Fam­i­ly Law | Maintenance


At the time of a rela­tion­ship break­down there is often a real fear by one of the par­ties that they will not be able to sup­port them­selves and their depen­dents financially

This may be as a result of them being out of the work­force, hav­ing car­ing respon­si­bil­i­ties for chil­dren or oth­er per­sons, ill-health or not suf­fi­cient income to meet their needs. Unfor­tu­nate­ly, it may also be that one of the par­ties has stopped pro­vid­ing finan­cial assis­tance and the assets of the rela­tion­ship are under their control. 

It is impor­tant if you find your­self in this sit­u­a­tion that you act quick­ly to resolve the situation.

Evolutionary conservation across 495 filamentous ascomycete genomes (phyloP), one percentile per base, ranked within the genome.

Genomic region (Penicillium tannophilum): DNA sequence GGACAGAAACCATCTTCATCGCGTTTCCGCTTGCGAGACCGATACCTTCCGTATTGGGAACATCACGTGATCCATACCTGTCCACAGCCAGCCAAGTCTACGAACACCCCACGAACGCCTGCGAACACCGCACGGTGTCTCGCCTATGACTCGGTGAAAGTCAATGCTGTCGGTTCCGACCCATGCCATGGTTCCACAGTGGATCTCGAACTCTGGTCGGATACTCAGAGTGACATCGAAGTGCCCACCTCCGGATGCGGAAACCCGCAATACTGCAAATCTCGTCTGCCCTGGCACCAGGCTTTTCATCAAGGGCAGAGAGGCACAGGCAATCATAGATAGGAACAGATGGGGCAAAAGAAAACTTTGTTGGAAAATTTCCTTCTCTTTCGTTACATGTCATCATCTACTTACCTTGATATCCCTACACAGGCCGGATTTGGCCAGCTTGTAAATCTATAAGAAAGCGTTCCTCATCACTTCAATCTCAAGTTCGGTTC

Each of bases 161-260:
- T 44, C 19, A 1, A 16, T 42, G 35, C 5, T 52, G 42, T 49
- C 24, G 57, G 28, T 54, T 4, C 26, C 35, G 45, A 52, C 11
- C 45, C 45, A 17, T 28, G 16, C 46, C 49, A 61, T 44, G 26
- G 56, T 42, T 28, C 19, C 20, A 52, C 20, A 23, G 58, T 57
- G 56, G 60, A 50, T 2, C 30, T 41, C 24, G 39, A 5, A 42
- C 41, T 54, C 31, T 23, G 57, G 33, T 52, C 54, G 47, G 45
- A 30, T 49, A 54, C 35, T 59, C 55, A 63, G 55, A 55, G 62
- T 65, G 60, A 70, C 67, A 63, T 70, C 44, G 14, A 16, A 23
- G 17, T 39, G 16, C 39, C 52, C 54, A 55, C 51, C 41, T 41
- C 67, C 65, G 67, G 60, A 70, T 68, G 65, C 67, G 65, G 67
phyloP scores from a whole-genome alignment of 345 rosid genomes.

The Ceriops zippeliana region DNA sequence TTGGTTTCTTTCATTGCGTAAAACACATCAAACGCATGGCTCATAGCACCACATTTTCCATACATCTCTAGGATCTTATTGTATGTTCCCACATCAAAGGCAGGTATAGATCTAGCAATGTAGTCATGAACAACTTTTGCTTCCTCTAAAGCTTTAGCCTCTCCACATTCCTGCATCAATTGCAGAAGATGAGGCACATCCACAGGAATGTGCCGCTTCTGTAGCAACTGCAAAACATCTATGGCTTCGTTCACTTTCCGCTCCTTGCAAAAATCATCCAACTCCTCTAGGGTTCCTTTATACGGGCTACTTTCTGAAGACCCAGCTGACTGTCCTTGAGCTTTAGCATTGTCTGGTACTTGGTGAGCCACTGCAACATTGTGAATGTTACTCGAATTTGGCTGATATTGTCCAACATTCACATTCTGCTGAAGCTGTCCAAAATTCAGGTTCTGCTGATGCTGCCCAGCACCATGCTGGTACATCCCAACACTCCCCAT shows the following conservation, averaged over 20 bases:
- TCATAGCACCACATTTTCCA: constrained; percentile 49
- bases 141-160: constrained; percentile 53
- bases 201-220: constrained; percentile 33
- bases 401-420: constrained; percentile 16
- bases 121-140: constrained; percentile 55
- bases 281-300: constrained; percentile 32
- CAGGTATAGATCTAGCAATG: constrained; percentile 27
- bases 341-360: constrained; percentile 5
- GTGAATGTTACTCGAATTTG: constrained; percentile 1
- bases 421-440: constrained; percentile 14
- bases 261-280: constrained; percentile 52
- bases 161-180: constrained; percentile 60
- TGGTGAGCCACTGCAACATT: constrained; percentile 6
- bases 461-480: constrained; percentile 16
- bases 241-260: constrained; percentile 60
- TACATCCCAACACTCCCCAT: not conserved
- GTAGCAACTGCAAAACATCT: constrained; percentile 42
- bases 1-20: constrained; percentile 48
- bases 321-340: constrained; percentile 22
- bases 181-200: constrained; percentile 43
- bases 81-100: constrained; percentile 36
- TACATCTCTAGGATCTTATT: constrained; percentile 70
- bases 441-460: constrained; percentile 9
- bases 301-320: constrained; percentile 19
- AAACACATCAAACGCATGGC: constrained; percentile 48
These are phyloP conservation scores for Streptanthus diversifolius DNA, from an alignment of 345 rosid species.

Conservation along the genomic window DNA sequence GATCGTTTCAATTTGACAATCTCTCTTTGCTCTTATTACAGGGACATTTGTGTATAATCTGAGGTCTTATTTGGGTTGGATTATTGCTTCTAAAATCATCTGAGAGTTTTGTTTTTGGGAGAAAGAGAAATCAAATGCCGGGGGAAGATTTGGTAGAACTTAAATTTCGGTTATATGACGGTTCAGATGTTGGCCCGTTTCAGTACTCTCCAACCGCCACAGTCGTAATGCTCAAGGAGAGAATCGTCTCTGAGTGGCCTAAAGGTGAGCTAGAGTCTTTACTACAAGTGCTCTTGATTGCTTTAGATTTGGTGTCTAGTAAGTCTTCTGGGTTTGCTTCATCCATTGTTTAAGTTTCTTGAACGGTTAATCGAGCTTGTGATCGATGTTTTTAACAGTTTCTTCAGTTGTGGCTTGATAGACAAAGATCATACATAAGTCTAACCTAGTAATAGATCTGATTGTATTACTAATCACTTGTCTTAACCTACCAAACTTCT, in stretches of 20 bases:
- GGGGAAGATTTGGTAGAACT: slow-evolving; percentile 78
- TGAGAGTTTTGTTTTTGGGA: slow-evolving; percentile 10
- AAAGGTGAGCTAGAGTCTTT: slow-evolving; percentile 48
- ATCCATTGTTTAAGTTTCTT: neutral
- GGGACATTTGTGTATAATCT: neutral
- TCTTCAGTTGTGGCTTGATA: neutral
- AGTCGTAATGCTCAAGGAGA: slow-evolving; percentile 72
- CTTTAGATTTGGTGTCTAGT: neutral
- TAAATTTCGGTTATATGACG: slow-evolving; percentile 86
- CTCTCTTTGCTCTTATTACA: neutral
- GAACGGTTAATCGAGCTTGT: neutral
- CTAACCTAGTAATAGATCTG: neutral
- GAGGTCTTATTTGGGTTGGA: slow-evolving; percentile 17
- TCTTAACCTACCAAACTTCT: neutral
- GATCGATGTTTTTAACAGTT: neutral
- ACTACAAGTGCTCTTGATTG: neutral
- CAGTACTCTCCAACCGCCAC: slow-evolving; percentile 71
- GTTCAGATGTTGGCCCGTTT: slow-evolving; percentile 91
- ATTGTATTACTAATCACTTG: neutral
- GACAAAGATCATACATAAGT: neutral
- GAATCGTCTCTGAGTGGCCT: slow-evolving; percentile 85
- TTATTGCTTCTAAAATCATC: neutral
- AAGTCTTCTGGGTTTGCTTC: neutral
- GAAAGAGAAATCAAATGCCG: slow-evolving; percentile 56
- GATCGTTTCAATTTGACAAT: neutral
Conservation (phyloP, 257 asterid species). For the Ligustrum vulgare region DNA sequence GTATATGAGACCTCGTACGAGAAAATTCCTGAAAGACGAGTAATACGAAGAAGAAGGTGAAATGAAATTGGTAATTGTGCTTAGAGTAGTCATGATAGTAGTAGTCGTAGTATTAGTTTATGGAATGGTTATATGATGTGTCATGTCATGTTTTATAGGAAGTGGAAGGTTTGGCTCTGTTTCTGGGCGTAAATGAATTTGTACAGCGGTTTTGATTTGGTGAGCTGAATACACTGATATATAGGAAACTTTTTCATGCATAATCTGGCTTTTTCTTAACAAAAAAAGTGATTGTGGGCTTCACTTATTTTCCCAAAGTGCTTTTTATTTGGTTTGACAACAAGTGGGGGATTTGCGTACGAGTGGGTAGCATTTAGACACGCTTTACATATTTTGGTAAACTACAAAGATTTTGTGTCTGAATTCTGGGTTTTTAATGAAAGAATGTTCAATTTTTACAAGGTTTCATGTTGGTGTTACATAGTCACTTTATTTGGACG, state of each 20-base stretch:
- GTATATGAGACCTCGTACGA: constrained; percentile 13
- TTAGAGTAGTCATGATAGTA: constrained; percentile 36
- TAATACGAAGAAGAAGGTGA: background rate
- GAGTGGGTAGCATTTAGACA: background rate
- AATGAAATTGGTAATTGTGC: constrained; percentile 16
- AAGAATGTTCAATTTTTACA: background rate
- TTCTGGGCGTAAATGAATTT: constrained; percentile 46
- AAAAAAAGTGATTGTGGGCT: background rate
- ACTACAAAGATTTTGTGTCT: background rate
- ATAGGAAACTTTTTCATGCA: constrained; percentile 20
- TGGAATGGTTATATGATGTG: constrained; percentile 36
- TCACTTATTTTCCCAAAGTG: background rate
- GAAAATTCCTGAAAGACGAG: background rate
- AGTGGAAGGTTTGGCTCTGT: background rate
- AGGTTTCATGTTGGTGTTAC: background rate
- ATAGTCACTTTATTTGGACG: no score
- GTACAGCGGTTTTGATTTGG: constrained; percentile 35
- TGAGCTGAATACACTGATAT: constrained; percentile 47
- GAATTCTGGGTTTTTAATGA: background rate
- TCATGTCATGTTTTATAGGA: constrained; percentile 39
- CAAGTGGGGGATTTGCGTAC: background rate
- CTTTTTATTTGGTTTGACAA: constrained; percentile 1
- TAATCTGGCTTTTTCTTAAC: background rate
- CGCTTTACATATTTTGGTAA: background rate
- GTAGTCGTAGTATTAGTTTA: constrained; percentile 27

The most com­mon ques­tions we get asked in these types of sit­u­a­tions are:

  • Do I have to pay my ex-part­ner main­te­nance and if so how much and for how long?
  • How much child sup­port do I have to pay for my children?
  • Can I agree with my ex-part­ner on child support?
  • What is a child sup­port agreement?
  • Do I need to keep receipts for child sup­port purposes?
  • Can I pay child sup­port direct­ly to my child?
  • Do I have to pay pri­vate school fees? Who does? 
  • What is cov­ered under a child sup­port assessment? 

As Fam­i­ly Law Spe­cial­ists and Doyles recog­nised Fam­i­ly Lawyers, we pride our­selves on our abil­i­ty to help you through the most com­plex of sit­u­a­tions be it main­te­nance, chil­dren or prop­er­ty related.

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